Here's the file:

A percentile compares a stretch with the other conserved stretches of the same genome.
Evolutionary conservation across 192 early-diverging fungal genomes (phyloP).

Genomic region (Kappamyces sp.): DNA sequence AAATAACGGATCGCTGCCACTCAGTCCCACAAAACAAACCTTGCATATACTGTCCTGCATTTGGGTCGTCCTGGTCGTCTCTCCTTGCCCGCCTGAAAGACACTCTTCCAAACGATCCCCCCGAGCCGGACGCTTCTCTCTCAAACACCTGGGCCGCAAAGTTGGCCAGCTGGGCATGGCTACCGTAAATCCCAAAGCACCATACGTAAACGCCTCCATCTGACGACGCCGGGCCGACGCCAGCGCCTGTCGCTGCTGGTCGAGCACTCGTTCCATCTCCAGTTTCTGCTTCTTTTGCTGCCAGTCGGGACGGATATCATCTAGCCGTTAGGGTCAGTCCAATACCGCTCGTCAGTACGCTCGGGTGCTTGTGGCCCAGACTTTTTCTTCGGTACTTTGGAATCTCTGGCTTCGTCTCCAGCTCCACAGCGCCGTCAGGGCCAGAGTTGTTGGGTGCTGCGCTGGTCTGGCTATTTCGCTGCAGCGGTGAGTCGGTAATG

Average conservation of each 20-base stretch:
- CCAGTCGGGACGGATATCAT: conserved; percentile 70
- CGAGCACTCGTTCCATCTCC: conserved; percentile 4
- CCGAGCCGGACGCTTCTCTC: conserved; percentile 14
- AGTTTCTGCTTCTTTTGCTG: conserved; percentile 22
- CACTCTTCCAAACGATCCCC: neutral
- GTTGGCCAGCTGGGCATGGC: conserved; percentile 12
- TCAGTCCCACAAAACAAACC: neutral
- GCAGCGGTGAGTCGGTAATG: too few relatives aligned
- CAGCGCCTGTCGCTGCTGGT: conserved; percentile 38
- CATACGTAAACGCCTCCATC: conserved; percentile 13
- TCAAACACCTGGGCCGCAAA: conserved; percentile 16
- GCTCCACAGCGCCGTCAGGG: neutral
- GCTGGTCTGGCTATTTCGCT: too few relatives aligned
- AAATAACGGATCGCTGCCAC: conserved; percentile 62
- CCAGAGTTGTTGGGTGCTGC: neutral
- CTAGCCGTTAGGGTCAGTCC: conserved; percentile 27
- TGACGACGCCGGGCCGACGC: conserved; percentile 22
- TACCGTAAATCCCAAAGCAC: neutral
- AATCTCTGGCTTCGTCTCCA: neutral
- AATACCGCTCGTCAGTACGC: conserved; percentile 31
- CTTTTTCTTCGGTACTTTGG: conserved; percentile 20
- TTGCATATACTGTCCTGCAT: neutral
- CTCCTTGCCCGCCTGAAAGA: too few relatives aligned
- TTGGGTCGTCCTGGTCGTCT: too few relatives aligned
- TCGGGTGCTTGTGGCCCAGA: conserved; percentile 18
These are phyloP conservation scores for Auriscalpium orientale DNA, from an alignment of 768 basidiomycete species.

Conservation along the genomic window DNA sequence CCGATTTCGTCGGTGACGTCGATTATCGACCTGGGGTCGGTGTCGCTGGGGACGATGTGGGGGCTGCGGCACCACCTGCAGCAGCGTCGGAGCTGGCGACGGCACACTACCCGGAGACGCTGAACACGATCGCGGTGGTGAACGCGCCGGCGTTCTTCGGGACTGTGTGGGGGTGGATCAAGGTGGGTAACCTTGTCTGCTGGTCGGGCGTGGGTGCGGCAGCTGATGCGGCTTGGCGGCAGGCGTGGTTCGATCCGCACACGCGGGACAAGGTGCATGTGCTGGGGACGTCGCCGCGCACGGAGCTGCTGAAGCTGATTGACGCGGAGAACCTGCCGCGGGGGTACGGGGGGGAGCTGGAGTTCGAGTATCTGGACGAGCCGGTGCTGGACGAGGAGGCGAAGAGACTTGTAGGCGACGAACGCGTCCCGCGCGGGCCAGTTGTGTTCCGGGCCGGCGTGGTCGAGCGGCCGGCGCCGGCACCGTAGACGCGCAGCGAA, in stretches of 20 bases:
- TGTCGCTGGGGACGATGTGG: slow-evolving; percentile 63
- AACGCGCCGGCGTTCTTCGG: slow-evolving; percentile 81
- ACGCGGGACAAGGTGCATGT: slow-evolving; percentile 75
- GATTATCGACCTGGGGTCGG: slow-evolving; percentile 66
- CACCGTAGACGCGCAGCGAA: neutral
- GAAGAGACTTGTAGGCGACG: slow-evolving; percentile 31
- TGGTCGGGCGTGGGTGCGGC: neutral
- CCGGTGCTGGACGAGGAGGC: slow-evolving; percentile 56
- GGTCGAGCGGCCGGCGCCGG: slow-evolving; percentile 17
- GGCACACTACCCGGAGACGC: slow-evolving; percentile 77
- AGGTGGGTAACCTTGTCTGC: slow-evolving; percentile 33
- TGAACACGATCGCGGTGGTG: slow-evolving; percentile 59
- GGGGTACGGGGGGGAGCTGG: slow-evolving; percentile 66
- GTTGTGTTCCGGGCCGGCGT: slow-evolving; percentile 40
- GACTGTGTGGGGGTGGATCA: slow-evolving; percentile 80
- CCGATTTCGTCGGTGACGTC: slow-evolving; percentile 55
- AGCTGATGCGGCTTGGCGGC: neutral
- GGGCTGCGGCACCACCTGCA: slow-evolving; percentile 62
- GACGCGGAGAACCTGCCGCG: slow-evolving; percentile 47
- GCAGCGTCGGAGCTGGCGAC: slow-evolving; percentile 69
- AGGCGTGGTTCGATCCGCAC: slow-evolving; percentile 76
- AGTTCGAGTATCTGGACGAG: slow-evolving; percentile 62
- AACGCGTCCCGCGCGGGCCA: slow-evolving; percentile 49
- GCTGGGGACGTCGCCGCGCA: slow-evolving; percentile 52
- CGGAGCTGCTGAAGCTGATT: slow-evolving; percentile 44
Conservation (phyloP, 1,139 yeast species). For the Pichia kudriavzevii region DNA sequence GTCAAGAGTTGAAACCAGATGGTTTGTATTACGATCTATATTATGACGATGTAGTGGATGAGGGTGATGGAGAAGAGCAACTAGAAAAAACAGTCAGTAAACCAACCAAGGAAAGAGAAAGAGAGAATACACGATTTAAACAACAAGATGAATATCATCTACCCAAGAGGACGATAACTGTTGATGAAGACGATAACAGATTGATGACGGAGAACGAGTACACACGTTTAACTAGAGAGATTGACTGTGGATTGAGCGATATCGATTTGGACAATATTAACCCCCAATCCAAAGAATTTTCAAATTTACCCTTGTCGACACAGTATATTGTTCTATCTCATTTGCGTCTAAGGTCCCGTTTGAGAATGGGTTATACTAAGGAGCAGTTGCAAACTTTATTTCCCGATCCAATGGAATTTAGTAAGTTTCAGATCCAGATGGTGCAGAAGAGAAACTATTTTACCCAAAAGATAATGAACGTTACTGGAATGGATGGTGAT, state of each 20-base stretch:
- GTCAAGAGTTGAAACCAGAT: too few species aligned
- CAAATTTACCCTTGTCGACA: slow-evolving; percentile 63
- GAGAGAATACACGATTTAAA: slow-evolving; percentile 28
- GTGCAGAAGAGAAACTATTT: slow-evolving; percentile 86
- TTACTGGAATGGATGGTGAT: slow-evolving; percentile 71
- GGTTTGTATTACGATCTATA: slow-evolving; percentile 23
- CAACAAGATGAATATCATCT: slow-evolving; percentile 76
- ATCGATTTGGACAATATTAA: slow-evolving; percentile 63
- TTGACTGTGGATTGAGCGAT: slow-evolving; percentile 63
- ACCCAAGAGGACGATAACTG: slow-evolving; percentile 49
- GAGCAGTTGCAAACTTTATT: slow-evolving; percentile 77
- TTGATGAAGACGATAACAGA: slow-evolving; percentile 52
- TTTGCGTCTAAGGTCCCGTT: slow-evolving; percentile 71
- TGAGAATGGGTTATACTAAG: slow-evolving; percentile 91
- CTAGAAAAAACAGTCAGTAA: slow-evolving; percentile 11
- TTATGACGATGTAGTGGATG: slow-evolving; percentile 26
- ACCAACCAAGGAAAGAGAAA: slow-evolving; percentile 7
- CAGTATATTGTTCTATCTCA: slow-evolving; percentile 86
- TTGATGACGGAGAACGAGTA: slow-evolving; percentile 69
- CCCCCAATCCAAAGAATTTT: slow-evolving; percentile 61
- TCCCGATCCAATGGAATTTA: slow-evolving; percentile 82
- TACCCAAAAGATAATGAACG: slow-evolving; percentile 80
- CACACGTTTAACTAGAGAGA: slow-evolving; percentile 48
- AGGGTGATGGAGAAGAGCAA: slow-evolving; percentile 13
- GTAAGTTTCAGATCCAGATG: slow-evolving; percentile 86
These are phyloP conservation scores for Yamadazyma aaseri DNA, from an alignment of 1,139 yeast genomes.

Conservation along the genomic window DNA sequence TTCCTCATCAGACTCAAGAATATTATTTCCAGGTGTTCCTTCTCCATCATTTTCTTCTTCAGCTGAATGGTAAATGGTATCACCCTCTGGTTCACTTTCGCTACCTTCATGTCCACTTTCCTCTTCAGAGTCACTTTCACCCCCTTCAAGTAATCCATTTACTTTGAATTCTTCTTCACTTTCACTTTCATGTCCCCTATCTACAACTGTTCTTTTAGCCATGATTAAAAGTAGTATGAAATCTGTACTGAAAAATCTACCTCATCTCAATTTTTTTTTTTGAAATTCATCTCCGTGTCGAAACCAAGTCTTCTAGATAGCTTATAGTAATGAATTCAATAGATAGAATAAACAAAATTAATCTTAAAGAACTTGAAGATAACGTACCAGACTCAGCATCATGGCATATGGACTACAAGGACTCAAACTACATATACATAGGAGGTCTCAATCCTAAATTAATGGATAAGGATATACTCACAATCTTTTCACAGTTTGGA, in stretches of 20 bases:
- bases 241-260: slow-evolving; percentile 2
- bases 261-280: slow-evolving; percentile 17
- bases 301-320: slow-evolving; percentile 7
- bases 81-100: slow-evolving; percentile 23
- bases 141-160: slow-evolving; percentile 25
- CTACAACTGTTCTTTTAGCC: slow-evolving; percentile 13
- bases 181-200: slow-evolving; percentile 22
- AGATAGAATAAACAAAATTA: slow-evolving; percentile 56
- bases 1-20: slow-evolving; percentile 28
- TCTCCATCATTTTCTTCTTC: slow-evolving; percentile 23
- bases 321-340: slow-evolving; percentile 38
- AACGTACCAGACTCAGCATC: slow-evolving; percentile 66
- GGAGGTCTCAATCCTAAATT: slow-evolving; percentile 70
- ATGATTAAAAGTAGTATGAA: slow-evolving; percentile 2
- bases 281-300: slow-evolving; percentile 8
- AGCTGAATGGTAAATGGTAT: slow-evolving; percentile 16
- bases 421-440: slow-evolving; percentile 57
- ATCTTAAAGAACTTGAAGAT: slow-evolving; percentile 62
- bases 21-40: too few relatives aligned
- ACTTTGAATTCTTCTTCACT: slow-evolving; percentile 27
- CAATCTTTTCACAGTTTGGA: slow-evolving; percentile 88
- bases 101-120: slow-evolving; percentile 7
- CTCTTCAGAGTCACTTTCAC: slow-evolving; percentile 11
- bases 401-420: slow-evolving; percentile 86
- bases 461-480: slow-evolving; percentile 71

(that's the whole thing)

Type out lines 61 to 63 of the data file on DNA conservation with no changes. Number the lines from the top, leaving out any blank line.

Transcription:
- GTGCAGAAGAGAAACTATTT: slow-evolving; percentile 86
- TTACTGGAATGGATGGTGAT: slow-evolving; percentile 71
- GGTTTGTATTACGATCTATA: slow-evolving; percentile 23